Non-variation clauses: Academic error should not become erroneous legal precedent

May 1st, 2021

Counsel: ‘My Lord, authority for my argument is Professor Smith’s commentary … .’

Judge: ‘Does Professor Smith sit on the SCA bench?’

The above courtroom exchange is a humorous reminder of the pitfalls of counsel’s bare reliance on academic commentary, and not on the law itself. Legal academics perform an invaluable service for legal practitioners by accurately recording the development of the law, allowing for efficient legal research. I am only too grateful for the help of academic commentary in my commercial practise at the Johannesburg Bar, without which, court preparation and drafting would be far more onerous.

A problem, however, arises when respected academic commentators draw erroneous conclusions from landmark case law, posing the risk that these mistakes find their way into court judgments, thereby becoming law. Of particular concern, is a view expressed by RH Christie and GB Bradfield on SA Sentrale Ko-op Graanmaatskappy Bpk v Shifren en Andere 1964 (4) SA 760 (A) having implied that Shifren confirmed as law that unprotected non-variation clauses are themselves vulnerable to non-written variation, thereby exposing the rest of the agreement to oral variation.

Shifren is a landmark decision. It confirmed the enforceability of non-variation clauses amidst oral amendment, and was constitutionally approved in Brisley v Drotsky 2002 (4) SA 1 (SCA) and Barkhuizen v Napier 2007 (5) SA 323 (CC).

Non-variation clauses generally hold that all subsequent variations must be in writing, lest they be unenforceable in court, achieving much needed certainty as to rights and obligations.

A practical example of a non-variation clause that does not protect itself against non-written variation is:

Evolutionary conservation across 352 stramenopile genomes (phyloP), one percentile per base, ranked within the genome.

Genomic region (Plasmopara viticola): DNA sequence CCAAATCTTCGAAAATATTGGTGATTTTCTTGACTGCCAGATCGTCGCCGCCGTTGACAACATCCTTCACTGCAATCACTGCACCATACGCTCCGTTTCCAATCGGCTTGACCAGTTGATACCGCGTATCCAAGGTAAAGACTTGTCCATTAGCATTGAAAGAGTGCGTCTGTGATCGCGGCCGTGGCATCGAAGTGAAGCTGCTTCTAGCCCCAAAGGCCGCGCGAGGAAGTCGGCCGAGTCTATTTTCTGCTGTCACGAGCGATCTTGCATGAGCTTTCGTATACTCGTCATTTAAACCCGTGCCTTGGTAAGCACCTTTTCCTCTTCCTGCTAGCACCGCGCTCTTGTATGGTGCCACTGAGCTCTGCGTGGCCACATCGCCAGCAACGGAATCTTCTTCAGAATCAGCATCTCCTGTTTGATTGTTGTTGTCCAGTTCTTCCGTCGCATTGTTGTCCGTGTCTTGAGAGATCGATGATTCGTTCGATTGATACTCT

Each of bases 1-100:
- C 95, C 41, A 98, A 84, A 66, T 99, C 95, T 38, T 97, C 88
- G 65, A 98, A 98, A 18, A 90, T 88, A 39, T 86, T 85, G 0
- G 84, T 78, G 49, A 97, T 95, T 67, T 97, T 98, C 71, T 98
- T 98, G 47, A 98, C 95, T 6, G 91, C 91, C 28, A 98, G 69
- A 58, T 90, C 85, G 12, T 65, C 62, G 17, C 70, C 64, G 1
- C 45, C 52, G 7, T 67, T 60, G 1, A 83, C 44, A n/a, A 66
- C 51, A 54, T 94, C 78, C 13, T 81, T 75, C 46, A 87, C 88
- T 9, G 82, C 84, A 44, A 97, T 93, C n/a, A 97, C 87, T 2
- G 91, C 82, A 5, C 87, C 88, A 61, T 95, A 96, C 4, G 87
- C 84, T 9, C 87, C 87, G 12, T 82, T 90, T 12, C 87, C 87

‘In order to be enforceable, variations to this agreement must be recorded in writing and signed by both parties’.

A practical example of a non-variation clause that does protect itself against non-written variation is: ‘In order to be enforceable, variations to this agreement and this clause must be recorded in writing and signed by both parties’.

Graham Bradfield states in ch 12.2.2 of Christie’s Law of Contract in South Africa 7ed (Durban: LexisNexis 2016) at p 519:

‘A non-variation clause that does not entrench itself against variation may itself be cancelled or varied by express agreement, and this agreement may be informal. This proposition was accepted in Shifren by Steyn CJ and is supported by subsequent authority’.

The excerpt above implies that the Appellate Division in Shifren confirmed, as part of South African law, that a non-variation clause that is not itself ‘entrenched’ (protected) from non-written variation can be varied by non-written means, thereby exposing the rest of the contract to non-written variation.

The Law of Contract in South Africa textbook is deservedly venerated in legal circles as an exceptional resource. I was thus astonished, after forensically dissecting Shifren, to discover what I believe to be glaring factual and legal inaccuracies in the above commentary.